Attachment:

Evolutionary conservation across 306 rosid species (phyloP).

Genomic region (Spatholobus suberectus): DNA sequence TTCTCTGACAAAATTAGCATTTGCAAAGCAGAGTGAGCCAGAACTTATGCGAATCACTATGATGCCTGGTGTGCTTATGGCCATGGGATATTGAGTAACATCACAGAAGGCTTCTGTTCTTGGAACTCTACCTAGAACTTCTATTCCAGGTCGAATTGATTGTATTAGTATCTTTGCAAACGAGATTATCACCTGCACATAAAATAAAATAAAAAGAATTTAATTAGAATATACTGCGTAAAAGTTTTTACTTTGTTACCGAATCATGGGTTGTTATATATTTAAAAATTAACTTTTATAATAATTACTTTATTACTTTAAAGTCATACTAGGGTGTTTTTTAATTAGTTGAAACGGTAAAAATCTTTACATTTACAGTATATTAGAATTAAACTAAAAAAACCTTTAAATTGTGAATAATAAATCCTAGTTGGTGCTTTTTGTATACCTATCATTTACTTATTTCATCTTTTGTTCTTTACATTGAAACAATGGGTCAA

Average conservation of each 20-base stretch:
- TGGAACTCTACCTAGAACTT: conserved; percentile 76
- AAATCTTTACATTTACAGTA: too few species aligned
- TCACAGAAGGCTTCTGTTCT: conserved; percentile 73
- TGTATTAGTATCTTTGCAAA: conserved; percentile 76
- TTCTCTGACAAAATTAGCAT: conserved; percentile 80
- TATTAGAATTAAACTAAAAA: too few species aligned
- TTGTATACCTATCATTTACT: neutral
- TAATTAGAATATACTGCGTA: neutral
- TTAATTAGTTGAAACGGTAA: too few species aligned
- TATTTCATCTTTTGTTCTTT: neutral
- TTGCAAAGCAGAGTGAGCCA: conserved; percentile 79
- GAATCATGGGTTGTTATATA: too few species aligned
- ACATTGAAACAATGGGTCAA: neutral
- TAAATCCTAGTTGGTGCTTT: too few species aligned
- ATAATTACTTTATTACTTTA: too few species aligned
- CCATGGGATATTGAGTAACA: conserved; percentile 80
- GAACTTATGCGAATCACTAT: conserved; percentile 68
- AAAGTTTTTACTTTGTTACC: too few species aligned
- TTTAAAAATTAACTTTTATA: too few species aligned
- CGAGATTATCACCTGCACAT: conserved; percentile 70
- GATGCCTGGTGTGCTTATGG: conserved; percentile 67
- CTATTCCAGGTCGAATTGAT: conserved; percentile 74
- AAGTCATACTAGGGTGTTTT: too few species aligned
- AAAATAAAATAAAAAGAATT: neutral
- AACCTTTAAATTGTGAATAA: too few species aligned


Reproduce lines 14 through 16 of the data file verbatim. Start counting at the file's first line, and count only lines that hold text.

- TTGCAAAGCAGAGTGAGCCA: conserved; percentile 79
- GAATCATGGGTTGTTATATA: too few species aligned
- ACATTGAAACAATGGGTCAA: neutral